Which is probably agreeable to the Kremlin because the escort has gotten a head start on the aid anyway. Yesterday, nine Russian tanks were recorded rolling along the H21 highway in Donetsk, deep inside separatist-held Ukraine. Moreover, helicopters, military vehicles (some of them marked with the emblem of "peacekeeping forces"), self-propelled guns, the 9K22 Tunguska anti-aircraft system, and what looks to be radar components for more advanced surface-to-air weapons (such as the Buk), were all identified by journalists and plenty of Russian observers moving alongside or above the aid convoy while it rolled from Moscow to the border. The Estonian newspaper Postimees also published photographs of Russian BMD-2s lining up along the M4 highway, about 6 miles from the Izvarino border crossing. This is the infantry fighting vehicle used to great effect by the Russian Airborne forces (VDV) -- camouflaged as the now-infamous "little green men" -- in the March seizure of Crimea.

By now, Putin isn't even trying to make his motives difficult to discern. Without telling anyone, he sent a convoy said to be loaded with baby food, sleeping bags, and grain to the Ukrainian border. Then he dispatched dozens of military vehicles across that border to heighten tensions or lay the groundwork for some kind of confrontation.

The second act of  this stage play was never much of a cliffhanger: Now Putin is saying that his peaceful, humanitarian relief efforts are being hampered by wanton and outrageous acts of violence by the fascist junta in Kiev. The Russian Foreign Ministry statement: "We draw attention to the sharp intensification of military action by Ukrainian forces with the apparent aim to stop the path, agreed on with Kiev, of a humanitarian convoy across the Russia-Ukraine border." And here's the Kremlin propaganda mouthpiece RT with a headline that helpfully offers an ex post facto justification for Russian invasion under the masquerade of news: "BREAKING: Aid convoy to Ukraine faces disruption, may be attacked -- Russia."

So why all this now? Well, the separatists have been getting battered in the last few weeks, losing much of the ground they had carved out for their prospective "Novorossiya," a restored empire on the basis of ingathered Russian lands. (And where they have been winning, it's been directly correlated to evidence of renewed Russian resupplies of weaponry.) There has also been much plotting and politicking within the separatist leadership of late, which could just be business as usual for an inscrutable and self-cannibalizing movement, or signs that a Soviet-style purge is underway at the behest of Moscow Center. 

Yesterday, for instance, Col. Igor Strelkov, the Russian military intelligence official-cum-"Defense Minister" of the self-proclaimed People's Republic of Donetsk (DPR), who had earlier in the week been reported seriously wounded in battle by Russian state media -- which was then denied by separatist channels -- resigned from his position. Or rather, Alexander Borodai, the now ex-prime minister of the DPR, informed LifeNews, a TV station linked to Russian intelligence, that Strelkov was "fine" but was being replaced with a new defense minister who happens to be nicknamed "Tsar." It later emerged that Tsar's real name is Vladimir Kononov, who's an ethnic Russian from Lugansk who's been fighting against Kiev since April. Borodai himself had been replaced days ago with Alexander Zakharchenko, a native of the Donbass region, yet still retains the title of "vice premier" of the DPR. Not that Strelkov was entirely removed from the ranks. He has now been put forward as a candidate for chief of the DPR's general staff, a position the DPR "Supreme Council" must vote on.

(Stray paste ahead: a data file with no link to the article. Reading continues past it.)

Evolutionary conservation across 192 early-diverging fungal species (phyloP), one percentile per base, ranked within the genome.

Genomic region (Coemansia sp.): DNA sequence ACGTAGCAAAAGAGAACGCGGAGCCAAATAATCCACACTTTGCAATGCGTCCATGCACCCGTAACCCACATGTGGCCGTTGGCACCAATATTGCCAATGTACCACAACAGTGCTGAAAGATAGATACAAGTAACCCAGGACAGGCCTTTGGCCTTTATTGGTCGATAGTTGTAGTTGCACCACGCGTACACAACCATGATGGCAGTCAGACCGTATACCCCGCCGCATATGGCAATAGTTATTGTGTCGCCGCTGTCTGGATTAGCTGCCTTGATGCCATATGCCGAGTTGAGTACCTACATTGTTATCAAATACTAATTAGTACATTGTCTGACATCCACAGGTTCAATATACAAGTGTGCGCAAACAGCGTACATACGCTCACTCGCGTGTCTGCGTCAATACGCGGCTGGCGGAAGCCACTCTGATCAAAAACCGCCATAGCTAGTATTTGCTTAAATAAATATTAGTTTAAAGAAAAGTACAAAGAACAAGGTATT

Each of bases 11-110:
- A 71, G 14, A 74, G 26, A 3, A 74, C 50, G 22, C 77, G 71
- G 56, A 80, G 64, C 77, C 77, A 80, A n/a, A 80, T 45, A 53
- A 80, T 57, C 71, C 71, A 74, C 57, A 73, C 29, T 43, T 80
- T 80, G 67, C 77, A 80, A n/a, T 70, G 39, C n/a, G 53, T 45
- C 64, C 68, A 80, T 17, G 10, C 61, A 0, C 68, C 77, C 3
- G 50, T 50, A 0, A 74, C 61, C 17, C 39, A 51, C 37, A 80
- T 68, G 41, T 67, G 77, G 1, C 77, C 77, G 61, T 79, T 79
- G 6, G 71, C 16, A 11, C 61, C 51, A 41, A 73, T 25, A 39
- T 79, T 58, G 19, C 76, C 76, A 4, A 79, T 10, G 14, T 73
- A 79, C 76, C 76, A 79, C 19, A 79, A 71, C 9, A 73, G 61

What's noteworthy about these portfolio swaps in the separatist government is that the two biggest demotions have affected those with ties to the ultra-religious Orthodox Russian billionaire Konstantin Malofeev, who was recently sanctioned by the European Union and Canada (but not the United States) for his role in financing the insurgency.

Malofeev is the founder of private equity firm Marshall Capital and a major proponent of holy war to conquer Ukraine; he has credited Russia's annexation of Crimea as "God's will" and blamed Kiev and Washington for the MH17 destruction. But more famously, he also once employed Borodai as his public relations consultant, as Malofeev freely admits. There have also been rumors that he employed Strelkov as his former head of security at Marshall Capital, a claim Malofeev denied to Russian Forbes, claiming that there is no security detail at the investment company to begin with. Independent Russian journalist Oleg Kashin also doesn't believe that this employment story withstands scrutiny and points out that the rumor got started after an anonymous party hacked and leaked a tranche of Strelkov's personal emails, one of them showing him boasting of his supposed affiliation to the billionaire. Strelkov's penchant for self-dramatization precedes him: He is, after all, a historical war re-enactor.